The Two Main Approaches
First, let’s note that there are different ways to deal with substance abuse, but mindful awareness is a component of all of them. Along with meditation, mindful awareness is taught in every substance abuse recovery program. It’s the thing they all have in common. After that, they can vary quite dramatically.
There Are Two Main Types of Recovery Programs
There are lots of tips for quitting weed, and are lots of ways people overcome addictions in general, but we can put all of them into one of two categories: abstinence or harm reduction. Abstinence approaches have subcategories. Some claim abstinence adherents must practice total abstinence while others require abstinence from only the problem substance.
All twelve step programs adhere to the total abstinence model, including Marijuana Anonymous. And as popular as twelve-step programs are, lots of folks aren’t comfortable with the total abstinence model. There are many reasons for this. One reason is that some feel AA, NA, MA, and the other twelve-step programs are hypocritical because they don’t include tobacco in their total abstinence stance. When compared to the general population, an abnormally high proportion of twelve step members are addicted to and eventually die from tobacco use. According to the article “AA and NA Tobacco Mortality,” this may be because “they do not consider nicotine addiction to be an issue as important as recovery from the other addictions they joined AA and NA to recover from.” But the main reason people don’t want to work a twelve-step program is because they aren’t allowed to use their drug of choice in moderation.
Which way should I go?
Why Should Tips for Quitting Weed Include a Non-Abstinent Model?
Because if you can moderate, you can quit eventually. Moderation is for quitters. (It’s how I was able to eventually quit weed, which I’ll explain later.) Nowadays there are substance abuse programs that teach moderation. An article by Hunter R. Slaton called “The Rehab That Teaches You to Drink Safely” explains this particular approach by taking a look at a rehab that offers it, an outpatient drug rehab in California aptly named Alternatives. Slaton’s article notes Alternatives isn’t just teaching moderation prescriptively; the executive and clinical directors of Alternatives, Dr. Adi Jaffe and Dr. Marc Kern, have both dealt with substance abuse issues. Both have re-introduced alcohol into their lives. (Jaffe used to be a crystal meth addict, and Kern used to be a “daily drinker and a pill popper.”)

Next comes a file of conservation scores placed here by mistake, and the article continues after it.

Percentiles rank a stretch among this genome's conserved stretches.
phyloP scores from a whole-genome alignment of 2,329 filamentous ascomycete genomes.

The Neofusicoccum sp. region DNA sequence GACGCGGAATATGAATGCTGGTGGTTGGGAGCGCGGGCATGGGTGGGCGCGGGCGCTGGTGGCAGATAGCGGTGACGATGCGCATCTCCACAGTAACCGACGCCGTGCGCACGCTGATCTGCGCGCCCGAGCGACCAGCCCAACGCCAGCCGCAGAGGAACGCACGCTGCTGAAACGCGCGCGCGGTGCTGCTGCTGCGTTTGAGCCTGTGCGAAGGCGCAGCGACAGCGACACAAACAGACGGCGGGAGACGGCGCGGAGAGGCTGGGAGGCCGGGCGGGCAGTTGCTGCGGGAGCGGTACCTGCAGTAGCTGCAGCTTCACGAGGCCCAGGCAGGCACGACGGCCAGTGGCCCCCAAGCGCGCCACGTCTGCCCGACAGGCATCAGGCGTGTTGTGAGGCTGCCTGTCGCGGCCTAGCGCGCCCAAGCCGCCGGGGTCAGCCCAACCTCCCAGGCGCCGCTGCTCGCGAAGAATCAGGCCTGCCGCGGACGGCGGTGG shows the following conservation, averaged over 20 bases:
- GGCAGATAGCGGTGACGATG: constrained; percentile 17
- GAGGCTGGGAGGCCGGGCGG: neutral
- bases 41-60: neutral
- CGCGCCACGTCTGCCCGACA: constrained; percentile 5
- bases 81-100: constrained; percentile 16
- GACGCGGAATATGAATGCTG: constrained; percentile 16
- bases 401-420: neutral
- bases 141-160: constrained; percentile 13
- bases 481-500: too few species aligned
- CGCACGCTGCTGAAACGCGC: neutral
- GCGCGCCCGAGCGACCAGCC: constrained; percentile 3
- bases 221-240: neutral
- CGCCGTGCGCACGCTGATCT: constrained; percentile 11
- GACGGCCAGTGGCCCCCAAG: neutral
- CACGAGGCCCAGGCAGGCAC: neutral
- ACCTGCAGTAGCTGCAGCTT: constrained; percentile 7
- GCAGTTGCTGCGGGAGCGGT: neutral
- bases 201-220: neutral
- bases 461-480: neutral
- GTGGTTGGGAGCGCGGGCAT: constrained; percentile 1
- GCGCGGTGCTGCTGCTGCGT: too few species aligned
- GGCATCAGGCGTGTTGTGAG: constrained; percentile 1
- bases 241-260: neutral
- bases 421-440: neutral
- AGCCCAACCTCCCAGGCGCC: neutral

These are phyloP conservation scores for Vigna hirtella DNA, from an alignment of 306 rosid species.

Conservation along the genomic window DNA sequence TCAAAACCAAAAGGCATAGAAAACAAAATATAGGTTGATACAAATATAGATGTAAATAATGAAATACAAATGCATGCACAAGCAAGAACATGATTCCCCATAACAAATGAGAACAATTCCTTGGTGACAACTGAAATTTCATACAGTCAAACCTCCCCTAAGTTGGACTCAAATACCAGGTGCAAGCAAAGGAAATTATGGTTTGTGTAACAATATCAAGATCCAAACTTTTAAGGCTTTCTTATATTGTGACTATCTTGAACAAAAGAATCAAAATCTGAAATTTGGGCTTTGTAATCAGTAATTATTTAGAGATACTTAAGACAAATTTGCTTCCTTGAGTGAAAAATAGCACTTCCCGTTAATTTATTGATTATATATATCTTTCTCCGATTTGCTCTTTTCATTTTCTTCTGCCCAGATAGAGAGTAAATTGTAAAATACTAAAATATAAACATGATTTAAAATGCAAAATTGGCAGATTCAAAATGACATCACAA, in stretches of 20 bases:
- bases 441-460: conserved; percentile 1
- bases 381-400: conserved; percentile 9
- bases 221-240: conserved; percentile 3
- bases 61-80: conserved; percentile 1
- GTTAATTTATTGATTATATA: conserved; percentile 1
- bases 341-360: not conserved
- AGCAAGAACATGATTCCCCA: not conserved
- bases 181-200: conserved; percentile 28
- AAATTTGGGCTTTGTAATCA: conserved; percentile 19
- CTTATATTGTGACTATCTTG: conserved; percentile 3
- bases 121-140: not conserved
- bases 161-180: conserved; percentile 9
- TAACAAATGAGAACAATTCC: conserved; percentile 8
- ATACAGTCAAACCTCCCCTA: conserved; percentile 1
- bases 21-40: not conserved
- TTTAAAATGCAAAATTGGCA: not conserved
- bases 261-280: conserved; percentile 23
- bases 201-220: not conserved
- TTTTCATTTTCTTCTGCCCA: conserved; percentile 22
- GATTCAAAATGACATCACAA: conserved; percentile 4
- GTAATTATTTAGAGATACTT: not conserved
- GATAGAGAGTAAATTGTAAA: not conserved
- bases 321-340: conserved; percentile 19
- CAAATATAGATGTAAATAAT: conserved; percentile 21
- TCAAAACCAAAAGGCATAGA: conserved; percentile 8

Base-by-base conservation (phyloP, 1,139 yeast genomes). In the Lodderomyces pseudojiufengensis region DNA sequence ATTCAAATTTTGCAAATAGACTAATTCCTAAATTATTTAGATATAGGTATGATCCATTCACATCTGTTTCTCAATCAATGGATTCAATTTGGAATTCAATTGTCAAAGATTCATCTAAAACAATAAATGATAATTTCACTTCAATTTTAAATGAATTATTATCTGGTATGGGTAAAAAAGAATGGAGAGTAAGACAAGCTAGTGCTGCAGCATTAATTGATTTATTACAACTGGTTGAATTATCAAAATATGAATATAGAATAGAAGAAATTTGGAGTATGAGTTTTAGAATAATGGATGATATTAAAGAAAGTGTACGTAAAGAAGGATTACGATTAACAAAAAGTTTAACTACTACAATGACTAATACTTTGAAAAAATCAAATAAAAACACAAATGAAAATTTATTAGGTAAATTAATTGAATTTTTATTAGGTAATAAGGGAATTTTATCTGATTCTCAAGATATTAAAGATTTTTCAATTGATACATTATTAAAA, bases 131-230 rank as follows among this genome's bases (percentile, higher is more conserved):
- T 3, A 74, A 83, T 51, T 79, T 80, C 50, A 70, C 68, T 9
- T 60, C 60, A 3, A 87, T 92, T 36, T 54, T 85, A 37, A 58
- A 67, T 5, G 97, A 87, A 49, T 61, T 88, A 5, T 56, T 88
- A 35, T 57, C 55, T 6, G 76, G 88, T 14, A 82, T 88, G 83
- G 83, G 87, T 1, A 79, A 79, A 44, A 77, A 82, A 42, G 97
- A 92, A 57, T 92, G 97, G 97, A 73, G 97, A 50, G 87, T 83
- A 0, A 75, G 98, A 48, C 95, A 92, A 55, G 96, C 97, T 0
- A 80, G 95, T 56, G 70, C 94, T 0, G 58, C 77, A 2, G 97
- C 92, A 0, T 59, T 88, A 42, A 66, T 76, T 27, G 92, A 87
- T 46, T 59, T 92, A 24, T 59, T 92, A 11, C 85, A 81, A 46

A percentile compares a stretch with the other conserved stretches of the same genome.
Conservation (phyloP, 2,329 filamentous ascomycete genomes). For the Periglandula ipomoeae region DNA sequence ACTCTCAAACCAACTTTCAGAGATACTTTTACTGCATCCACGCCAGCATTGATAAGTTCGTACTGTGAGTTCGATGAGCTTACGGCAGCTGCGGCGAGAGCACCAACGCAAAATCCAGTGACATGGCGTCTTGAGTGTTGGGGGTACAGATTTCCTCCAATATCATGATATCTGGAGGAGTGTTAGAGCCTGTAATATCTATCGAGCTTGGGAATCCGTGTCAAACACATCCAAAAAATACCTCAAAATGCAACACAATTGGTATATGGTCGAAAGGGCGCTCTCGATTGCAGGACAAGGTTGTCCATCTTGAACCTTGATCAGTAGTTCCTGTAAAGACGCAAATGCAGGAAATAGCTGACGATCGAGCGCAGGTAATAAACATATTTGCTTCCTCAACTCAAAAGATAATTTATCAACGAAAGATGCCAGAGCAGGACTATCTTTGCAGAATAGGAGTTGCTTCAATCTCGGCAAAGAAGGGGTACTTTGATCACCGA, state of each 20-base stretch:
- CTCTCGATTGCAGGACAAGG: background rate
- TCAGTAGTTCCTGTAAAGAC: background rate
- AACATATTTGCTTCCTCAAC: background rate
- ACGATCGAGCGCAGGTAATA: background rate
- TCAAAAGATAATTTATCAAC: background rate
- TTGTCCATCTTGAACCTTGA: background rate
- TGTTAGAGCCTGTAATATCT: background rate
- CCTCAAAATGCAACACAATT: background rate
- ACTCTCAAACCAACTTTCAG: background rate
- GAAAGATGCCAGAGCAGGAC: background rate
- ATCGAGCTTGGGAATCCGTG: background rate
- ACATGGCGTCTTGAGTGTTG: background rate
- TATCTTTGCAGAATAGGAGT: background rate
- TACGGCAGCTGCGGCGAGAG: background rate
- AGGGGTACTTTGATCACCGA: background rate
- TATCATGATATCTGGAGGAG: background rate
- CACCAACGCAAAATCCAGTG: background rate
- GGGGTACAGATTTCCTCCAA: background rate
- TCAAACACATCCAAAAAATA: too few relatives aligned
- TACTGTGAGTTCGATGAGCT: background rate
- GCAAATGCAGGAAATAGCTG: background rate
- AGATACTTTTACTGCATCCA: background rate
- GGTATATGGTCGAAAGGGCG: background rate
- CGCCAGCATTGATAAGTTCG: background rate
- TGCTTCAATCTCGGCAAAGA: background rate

Using moderately is in direct opposition to the total abstinence approach. For example MA (Marijuana Anonymous) would label someone a relapsed addict if that person went from immoderate to moderate use. The Big Book (the bible for 12-step programs) has no rubric for interpreting this scenario other than failure. In twelve-step culture, members who use moderately are a threat to the continued sobriety of the other members. In fact, the first step forces you to admit your powerlessness. This outlook doesn’t suit everyone, and Jaffe points out that “the people who come to us believe the notion that their use—even inappropriate use—is at least in some measure under their control, and they want to regain that control.” Upshot: Marijuana Anonymous is off the table if you don’t feel powerless over weed and don’t want total abstinence from it. Pro tips for quitting weed include not attempting to work a program if you’re totally against its philosophy.
Most People Struggling with Substance Abuse Don’t Seek Help
Not fitting into a twelve-step program isn’t a tragedy, but having some sort of support is important. You need some kind of program in place even if it’s DIY-style. We can see how important it is to create alternatives to abstinence-only programs when we consider the following statement by Jaffe: “Fifteen percent of people who meet the criteria for substance use disorder seek treatment—and only 10% enter treatment. That leaves 80% to 85% of people who struggle to some degree with substances who are not being served by the system.”
Dr. Marc Kern and Dr. Stanton Peele Slam AA
Is the goal to cut your weed usage down to moderate levels? Does abstaining from weed but not alcohol (or other drugs) sound like the best option for you? What about total abstinence? The next article goes over these options.